An t’Athair Peadar O’Laoghaire
Canon O’Leary, known nationally as An t’Athair Peadar O’Laoghaire, was parish priest of Castlelyons from 1891-1920. He was a prominent worker for the revival of the Irish Language and wrote many books in Irish. Before the Gaelic League was formed he was almost unknown but with encouragement from the League, especially from Seosamh Laoide whom he met in 1894 he began to write. The League gave great prominence to his work and backed him financially.
His writings made a great contribution to the development of moderm Irish Literature. One catalogue of his work lists almost 500 items to his credit. Nothing came from his pen before the age of 55 and he continued to write up to the time of his death at the age of 81. His advanced years may account for some errors in his autobiography.
The priests work for the revival movement was recognised in his own lifetime. In 1906 he was made a Canon of the diocese of Cloyne. On 26th June 1911 he was given the freedom of Dublin. In September 1911 he was given the freedom of Cork. In 1919 he was given the degree L.L.D. by the National University of Ireland.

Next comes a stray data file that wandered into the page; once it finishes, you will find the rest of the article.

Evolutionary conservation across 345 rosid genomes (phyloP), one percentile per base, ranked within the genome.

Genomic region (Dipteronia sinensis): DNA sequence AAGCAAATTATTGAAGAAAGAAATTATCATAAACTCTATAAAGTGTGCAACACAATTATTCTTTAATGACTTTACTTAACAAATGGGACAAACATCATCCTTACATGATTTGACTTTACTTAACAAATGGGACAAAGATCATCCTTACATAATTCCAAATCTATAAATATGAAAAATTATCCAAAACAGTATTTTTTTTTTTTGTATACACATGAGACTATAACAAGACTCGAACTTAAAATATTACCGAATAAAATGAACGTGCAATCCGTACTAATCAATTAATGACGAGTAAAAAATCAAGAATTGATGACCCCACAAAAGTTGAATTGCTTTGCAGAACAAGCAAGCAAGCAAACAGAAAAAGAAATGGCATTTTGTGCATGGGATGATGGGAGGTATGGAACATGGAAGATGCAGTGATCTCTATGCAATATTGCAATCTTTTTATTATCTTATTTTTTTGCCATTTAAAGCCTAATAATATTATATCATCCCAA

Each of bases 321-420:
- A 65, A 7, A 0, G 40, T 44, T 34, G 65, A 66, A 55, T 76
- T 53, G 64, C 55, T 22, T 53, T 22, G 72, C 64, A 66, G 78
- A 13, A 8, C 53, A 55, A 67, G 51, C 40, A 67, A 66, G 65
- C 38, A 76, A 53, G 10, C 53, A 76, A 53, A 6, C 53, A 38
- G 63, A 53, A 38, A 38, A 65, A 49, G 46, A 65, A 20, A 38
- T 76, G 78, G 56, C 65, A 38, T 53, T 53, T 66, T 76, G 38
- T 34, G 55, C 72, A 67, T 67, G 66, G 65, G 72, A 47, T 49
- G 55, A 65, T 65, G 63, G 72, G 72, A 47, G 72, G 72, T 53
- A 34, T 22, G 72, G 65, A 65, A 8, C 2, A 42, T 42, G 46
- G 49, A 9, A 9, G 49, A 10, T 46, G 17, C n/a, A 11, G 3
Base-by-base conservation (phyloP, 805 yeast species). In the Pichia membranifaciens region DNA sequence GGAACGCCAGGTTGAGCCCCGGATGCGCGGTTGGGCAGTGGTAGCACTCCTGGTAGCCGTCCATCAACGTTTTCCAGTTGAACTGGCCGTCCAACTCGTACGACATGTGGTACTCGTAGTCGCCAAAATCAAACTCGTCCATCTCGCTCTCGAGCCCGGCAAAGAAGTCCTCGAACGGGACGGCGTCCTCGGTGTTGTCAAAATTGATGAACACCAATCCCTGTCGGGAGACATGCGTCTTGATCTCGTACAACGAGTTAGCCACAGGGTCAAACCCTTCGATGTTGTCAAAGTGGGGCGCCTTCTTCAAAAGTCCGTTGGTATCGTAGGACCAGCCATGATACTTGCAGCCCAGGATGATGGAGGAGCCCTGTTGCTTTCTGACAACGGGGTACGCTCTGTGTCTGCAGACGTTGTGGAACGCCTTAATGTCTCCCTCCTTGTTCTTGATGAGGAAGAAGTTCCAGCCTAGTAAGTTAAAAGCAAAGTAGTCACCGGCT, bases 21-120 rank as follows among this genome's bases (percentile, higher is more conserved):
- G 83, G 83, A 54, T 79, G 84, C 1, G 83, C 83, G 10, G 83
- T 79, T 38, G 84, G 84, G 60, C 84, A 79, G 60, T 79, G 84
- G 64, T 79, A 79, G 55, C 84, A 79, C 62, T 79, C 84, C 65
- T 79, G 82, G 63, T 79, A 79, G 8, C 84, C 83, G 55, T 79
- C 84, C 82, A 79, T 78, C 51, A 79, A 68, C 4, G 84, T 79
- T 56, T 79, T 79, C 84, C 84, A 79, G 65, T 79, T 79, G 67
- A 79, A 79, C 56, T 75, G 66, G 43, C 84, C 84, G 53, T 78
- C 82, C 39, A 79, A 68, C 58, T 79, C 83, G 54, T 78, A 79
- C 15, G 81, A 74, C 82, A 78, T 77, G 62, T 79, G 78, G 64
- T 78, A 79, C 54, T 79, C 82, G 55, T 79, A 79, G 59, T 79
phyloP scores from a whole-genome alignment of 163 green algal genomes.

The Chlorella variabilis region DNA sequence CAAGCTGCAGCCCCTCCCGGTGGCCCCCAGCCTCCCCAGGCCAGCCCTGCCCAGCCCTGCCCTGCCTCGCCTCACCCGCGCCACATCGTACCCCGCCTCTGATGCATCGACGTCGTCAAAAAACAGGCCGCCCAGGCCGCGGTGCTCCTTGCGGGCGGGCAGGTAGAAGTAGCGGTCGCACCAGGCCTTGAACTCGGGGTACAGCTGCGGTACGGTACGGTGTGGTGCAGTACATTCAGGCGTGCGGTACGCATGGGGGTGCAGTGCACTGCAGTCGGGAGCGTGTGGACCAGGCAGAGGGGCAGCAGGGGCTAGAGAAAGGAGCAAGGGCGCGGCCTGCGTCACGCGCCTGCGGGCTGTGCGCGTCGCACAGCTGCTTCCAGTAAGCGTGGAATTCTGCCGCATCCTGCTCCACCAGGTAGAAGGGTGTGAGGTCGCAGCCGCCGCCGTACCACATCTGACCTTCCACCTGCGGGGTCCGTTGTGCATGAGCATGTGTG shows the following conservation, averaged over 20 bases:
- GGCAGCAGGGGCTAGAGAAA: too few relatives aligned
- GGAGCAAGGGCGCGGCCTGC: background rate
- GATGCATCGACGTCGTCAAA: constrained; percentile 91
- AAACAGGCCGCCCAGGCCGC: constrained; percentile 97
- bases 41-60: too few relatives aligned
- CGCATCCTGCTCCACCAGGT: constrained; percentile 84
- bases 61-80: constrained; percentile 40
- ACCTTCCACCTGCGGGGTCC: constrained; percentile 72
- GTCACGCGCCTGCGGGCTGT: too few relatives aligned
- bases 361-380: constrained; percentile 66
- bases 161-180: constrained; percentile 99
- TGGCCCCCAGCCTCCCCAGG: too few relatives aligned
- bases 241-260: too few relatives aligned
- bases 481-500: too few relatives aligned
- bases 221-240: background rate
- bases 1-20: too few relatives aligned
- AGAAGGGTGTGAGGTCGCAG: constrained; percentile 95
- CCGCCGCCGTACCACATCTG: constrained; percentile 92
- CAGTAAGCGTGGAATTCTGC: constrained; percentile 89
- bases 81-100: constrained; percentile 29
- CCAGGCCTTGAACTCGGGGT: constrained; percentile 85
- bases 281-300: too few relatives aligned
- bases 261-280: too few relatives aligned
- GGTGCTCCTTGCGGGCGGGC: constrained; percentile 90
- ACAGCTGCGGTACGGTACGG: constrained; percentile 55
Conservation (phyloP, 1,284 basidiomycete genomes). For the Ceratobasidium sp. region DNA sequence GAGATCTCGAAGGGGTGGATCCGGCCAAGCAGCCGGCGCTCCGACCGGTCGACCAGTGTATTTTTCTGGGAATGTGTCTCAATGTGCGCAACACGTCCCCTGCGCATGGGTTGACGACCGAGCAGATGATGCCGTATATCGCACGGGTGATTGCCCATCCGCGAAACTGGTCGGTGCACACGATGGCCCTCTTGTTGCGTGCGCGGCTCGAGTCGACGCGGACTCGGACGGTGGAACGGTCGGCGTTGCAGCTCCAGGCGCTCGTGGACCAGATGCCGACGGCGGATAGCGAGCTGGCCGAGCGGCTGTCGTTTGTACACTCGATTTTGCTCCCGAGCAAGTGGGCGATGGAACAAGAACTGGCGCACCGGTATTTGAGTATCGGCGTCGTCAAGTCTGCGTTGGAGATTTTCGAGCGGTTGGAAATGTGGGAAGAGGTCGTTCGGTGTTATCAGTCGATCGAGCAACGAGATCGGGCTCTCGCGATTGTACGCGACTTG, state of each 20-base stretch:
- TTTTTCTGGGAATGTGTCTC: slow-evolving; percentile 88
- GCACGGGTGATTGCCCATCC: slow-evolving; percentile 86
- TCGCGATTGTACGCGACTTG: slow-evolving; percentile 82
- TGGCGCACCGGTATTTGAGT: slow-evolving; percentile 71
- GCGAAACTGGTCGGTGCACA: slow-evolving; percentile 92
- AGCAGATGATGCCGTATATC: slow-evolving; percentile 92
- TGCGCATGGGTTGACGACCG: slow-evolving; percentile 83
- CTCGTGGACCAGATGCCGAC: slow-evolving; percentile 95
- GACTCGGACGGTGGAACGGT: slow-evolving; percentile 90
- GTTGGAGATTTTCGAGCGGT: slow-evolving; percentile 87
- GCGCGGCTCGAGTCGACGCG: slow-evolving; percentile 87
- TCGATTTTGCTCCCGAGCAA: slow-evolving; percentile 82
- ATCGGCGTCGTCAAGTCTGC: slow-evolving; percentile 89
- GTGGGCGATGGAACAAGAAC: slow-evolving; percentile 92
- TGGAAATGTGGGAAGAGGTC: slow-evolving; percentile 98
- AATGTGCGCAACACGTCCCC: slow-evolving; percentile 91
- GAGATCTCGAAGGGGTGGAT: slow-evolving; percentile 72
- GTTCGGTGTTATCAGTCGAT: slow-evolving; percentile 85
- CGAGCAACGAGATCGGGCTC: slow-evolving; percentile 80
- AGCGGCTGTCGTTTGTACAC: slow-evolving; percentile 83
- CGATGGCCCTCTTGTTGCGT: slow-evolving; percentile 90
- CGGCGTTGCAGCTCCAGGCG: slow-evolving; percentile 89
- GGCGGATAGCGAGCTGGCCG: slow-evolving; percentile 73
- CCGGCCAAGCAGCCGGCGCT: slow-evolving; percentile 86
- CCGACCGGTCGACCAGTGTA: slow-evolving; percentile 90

Promotion of Irish Language
In Canon O’Leary’s time the last generation of Irish speakers was still alive. These Irish speakers were the senior age group in the parish. It was the Canon’s custom to speak Irish to any of those who showed an inclination to speak it. He is also known to have preached in Irish on a few infrequent occasions.
Canon O’Leary died on Sunday 21st March 1920 in the parochial house. He was buried in the Churchyard of St. Nicholas’s Church three days later after eleven o clock Mass. There was a large attendance of parishoners and clergy at the requiem among them Osborne Bergin and David Kent M.P.